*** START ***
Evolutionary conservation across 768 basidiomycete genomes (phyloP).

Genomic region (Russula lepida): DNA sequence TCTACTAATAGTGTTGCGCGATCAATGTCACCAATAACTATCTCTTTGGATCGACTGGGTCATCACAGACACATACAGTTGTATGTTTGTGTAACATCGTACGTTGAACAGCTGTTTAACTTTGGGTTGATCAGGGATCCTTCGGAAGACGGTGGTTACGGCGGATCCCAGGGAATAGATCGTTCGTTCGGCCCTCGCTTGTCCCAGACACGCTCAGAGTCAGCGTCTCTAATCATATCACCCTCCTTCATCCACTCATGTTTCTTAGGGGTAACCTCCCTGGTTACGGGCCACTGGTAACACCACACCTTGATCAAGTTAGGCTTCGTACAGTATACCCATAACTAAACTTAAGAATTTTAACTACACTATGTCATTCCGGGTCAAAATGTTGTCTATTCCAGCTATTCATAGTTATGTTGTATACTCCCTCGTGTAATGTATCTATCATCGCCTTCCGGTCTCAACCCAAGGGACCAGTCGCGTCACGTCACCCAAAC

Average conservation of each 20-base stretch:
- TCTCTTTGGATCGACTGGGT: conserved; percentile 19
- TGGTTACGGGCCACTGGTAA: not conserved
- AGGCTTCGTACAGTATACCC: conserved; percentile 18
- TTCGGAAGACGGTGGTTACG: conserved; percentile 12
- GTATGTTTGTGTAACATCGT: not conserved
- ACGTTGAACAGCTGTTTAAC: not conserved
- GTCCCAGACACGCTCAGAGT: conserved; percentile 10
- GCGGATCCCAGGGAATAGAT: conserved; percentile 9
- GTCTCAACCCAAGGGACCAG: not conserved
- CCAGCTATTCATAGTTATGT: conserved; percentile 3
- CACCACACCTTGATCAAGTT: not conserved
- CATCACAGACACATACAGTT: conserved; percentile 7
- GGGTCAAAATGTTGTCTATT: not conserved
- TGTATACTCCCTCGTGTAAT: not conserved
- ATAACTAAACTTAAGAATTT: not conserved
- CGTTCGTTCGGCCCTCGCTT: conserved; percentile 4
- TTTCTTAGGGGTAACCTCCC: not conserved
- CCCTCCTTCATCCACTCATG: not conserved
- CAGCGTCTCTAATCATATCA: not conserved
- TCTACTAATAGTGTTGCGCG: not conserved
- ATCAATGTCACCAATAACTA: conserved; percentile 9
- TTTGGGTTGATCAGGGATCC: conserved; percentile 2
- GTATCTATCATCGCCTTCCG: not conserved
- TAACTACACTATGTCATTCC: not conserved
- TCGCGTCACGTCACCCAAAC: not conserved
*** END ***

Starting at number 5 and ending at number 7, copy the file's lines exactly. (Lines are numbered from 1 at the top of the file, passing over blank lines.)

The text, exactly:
- TGGTTACGGGCCACTGGTAA: not conserved
- AGGCTTCGTACAGTATACCC: conserved; percentile 18
- TTCGGAAGACGGTGGTTACG: conserved; percentile 12